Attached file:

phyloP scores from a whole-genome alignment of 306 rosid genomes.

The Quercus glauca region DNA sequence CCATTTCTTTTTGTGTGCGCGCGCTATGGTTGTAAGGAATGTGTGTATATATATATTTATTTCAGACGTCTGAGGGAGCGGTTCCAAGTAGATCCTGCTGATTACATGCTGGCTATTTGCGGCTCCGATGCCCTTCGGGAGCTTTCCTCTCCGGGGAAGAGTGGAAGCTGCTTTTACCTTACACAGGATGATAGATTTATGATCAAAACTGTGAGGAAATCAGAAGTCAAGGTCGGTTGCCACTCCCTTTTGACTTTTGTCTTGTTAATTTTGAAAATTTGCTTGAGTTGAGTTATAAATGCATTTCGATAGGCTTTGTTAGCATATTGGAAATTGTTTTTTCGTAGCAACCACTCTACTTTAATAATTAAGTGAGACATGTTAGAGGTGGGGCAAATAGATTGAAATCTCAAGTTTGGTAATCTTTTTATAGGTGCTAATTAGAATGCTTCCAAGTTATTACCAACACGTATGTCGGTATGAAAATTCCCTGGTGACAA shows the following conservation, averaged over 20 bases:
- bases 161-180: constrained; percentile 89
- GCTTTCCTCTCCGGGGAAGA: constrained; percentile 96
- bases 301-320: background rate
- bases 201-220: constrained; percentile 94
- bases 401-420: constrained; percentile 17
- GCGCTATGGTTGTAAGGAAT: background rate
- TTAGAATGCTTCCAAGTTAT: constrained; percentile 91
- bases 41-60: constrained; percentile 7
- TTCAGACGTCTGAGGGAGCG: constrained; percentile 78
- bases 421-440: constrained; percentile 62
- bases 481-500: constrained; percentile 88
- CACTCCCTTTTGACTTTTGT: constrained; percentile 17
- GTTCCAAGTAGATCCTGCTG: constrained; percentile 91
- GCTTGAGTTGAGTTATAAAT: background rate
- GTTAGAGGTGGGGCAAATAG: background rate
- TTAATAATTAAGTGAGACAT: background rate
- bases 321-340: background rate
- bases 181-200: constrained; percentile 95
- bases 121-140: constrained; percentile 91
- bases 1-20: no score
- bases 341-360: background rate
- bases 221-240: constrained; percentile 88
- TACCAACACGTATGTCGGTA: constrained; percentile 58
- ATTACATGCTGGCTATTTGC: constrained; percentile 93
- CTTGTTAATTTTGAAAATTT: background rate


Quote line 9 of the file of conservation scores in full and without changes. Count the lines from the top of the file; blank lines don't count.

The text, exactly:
- TTAGAATGCTTCCAAGTTAT: constrained; percentile 91